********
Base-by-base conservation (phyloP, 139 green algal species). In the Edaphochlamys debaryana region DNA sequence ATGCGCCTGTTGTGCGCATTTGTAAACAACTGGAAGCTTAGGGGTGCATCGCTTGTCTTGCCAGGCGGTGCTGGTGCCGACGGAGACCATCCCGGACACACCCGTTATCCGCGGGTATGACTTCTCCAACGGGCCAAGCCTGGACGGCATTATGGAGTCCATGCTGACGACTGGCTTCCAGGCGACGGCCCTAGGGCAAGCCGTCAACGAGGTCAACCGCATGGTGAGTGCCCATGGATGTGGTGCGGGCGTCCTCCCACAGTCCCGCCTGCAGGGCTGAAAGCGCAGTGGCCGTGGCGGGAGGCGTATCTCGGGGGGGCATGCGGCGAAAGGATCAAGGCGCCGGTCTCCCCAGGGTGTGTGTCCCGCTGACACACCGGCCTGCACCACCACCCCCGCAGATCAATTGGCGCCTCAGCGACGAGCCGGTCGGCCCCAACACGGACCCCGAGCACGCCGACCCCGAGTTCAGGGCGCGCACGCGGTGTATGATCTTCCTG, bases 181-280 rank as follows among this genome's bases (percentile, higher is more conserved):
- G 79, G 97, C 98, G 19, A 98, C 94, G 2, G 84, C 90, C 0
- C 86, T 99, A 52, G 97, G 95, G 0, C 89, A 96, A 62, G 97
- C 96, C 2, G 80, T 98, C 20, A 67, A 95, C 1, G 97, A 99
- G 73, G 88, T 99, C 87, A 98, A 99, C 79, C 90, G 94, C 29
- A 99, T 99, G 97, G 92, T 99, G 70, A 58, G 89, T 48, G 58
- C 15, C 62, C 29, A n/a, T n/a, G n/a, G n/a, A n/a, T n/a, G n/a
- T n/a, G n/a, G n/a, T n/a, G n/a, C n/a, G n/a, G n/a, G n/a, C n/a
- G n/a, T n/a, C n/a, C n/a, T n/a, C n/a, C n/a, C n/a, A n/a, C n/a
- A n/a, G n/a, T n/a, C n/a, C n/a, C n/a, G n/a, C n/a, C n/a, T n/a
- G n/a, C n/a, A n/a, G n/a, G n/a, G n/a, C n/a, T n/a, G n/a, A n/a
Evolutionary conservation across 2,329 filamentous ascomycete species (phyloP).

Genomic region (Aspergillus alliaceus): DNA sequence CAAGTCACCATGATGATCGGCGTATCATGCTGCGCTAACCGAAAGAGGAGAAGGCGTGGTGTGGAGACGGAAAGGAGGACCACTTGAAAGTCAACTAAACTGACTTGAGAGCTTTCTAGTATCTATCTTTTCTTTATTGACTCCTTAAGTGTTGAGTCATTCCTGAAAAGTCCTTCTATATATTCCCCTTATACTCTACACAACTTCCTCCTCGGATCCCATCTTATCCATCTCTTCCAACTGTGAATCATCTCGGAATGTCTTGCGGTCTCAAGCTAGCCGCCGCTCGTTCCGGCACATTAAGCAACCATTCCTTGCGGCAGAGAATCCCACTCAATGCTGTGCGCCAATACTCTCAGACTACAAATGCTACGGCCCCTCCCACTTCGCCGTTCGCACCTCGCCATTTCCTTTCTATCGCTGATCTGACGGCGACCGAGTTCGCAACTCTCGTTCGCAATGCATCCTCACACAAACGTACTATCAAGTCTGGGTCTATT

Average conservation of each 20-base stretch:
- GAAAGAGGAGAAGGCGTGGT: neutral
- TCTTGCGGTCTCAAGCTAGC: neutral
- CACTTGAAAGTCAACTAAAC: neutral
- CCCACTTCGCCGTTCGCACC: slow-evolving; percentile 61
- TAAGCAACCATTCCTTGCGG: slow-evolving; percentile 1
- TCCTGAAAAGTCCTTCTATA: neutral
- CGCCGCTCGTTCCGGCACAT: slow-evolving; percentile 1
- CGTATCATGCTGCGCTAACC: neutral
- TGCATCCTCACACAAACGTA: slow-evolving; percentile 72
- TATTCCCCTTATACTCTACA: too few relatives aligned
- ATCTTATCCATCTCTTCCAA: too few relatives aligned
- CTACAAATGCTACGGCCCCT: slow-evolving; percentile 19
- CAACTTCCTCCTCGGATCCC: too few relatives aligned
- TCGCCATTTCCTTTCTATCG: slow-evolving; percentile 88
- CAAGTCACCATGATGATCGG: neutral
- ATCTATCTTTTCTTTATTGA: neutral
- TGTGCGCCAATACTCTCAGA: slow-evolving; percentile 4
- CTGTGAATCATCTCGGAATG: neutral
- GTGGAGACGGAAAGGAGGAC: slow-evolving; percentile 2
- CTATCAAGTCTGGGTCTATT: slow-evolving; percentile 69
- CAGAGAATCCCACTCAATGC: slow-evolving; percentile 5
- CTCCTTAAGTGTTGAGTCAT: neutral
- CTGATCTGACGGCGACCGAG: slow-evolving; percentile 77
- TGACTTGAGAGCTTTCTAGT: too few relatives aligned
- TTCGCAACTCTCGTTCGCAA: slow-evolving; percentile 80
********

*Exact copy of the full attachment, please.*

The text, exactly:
Base-by-base conservation (phyloP, 139 green algal species). In the Edaphochlamys debaryana region DNA sequence ATGCGCCTGTTGTGCGCATTTGTAAACAACTGGAAGCTTAGGGGTGCATCGCTTGTCTTGCCAGGCGGTGCTGGTGCCGACGGAGACCATCCCGGACACACCCGTTATCCGCGGGTATGACTTCTCCAACGGGCCAAGCCTGGACGGCATTATGGAGTCCATGCTGACGACTGGCTTCCAGGCGACGGCCCTAGGGCAAGCCGTCAACGAGGTCAACCGCATGGTGAGTGCCCATGGATGTGGTGCGGGCGTCCTCCCACAGTCCCGCCTGCAGGGCTGAAAGCGCAGTGGCCGTGGCGGGAGGCGTATCTCGGGGGGGCATGCGGCGAAAGGATCAAGGCGCCGGTCTCCCCAGGGTGTGTGTCCCGCTGACACACCGGCCTGCACCACCACCCCCGCAGATCAATTGGCGCCTCAGCGACGAGCCGGTCGGCCCCAACACGGACCCCGAGCACGCCGACCCCGAGTTCAGGGCGCGCACGCGGTGTATGATCTTCCTG, bases 181-280 rank as follows among this genome's bases (percentile, higher is more conserved):
- G 79, G 97, C 98, G 19, A 98, C 94, G 2, G 84, C 90, C 0
- C 86, T 99, A 52, G 97, G 95, G 0, C 89, A 96, A 62, G 97
- C 96, C 2, G 80, T 98, C 20, A 67, A 95, C 1, G 97, A 99
- G 73, G 88, T 99, C 87, A 98, A 99, C 79, C 90, G 94, C 29
- A 99, T 99, G 97, G 92, T 99, G 70, A 58, G 89, T 48, G 58
- C 15, C 62, C 29, A n/a, T n/a, G n/a, G n/a, A n/a, T n/a, G n/a
- T n/a, G n/a, G n/a, T n/a, G n/a, C n/a, G n/a, G n/a, G n/a, C n/a
- G n/a, T n/a, C n/a, C n/a, T n/a, C n/a, C n/a, C n/a, A n/a, C n/a
- A n/a, G n/a, T n/a, C n/a, C n/a, C n/a, G n/a, C n/a, C n/a, T n/a
- G n/a, C n/a, A n/a, G n/a, G n/a, G n/a, C n/a, T n/a, G n/a, A n/a
Evolutionary conservation across 2,329 filamentous ascomycete species (phyloP).

Genomic region (Aspergillus alliaceus): DNA sequence CAAGTCACCATGATGATCGGCGTATCATGCTGCGCTAACCGAAAGAGGAGAAGGCGTGGTGTGGAGACGGAAAGGAGGACCACTTGAAAGTCAACTAAACTGACTTGAGAGCTTTCTAGTATCTATCTTTTCTTTATTGACTCCTTAAGTGTTGAGTCATTCCTGAAAAGTCCTTCTATATATTCCCCTTATACTCTACACAACTTCCTCCTCGGATCCCATCTTATCCATCTCTTCCAACTGTGAATCATCTCGGAATGTCTTGCGGTCTCAAGCTAGCCGCCGCTCGTTCCGGCACATTAAGCAACCATTCCTTGCGGCAGAGAATCCCACTCAATGCTGTGCGCCAATACTCTCAGACTACAAATGCTACGGCCCCTCCCACTTCGCCGTTCGCACCTCGCCATTTCCTTTCTATCGCTGATCTGACGGCGACCGAGTTCGCAACTCTCGTTCGCAATGCATCCTCACACAAACGTACTATCAAGTCTGGGTCTATT

Average conservation of each 20-base stretch:
- GAAAGAGGAGAAGGCGTGGT: neutral
- TCTTGCGGTCTCAAGCTAGC: neutral
- CACTTGAAAGTCAACTAAAC: neutral
- CCCACTTCGCCGTTCGCACC: slow-evolving; percentile 61
- TAAGCAACCATTCCTTGCGG: slow-evolving; percentile 1
- TCCTGAAAAGTCCTTCTATA: neutral
- CGCCGCTCGTTCCGGCACAT: slow-evolving; percentile 1
- CGTATCATGCTGCGCTAACC: neutral
- TGCATCCTCACACAAACGTA: slow-evolving; percentile 72
- TATTCCCCTTATACTCTACA: too few relatives aligned
- ATCTTATCCATCTCTTCCAA: too few relatives aligned
- CTACAAATGCTACGGCCCCT: slow-evolving; percentile 19
- CAACTTCCTCCTCGGATCCC: too few relatives aligned
- TCGCCATTTCCTTTCTATCG: slow-evolving; percentile 88
- CAAGTCACCATGATGATCGG: neutral
- ATCTATCTTTTCTTTATTGA: neutral
- TGTGCGCCAATACTCTCAGA: slow-evolving; percentile 4
- CTGTGAATCATCTCGGAATG: neutral
- GTGGAGACGGAAAGGAGGAC: slow-evolving; percentile 2
- CTATCAAGTCTGGGTCTATT: slow-evolving; percentile 69
- CAGAGAATCCCACTCAATGC: slow-evolving; percentile 5
- CTCCTTAAGTGTTGAGTCAT: neutral
- CTGATCTGACGGCGACCGAG: slow-evolving; percentile 77
- TGACTTGAGAGCTTTCTAGT: too few relatives aligned
- TTCGCAACTCTCGTTCGCAA: slow-evolving; percentile 80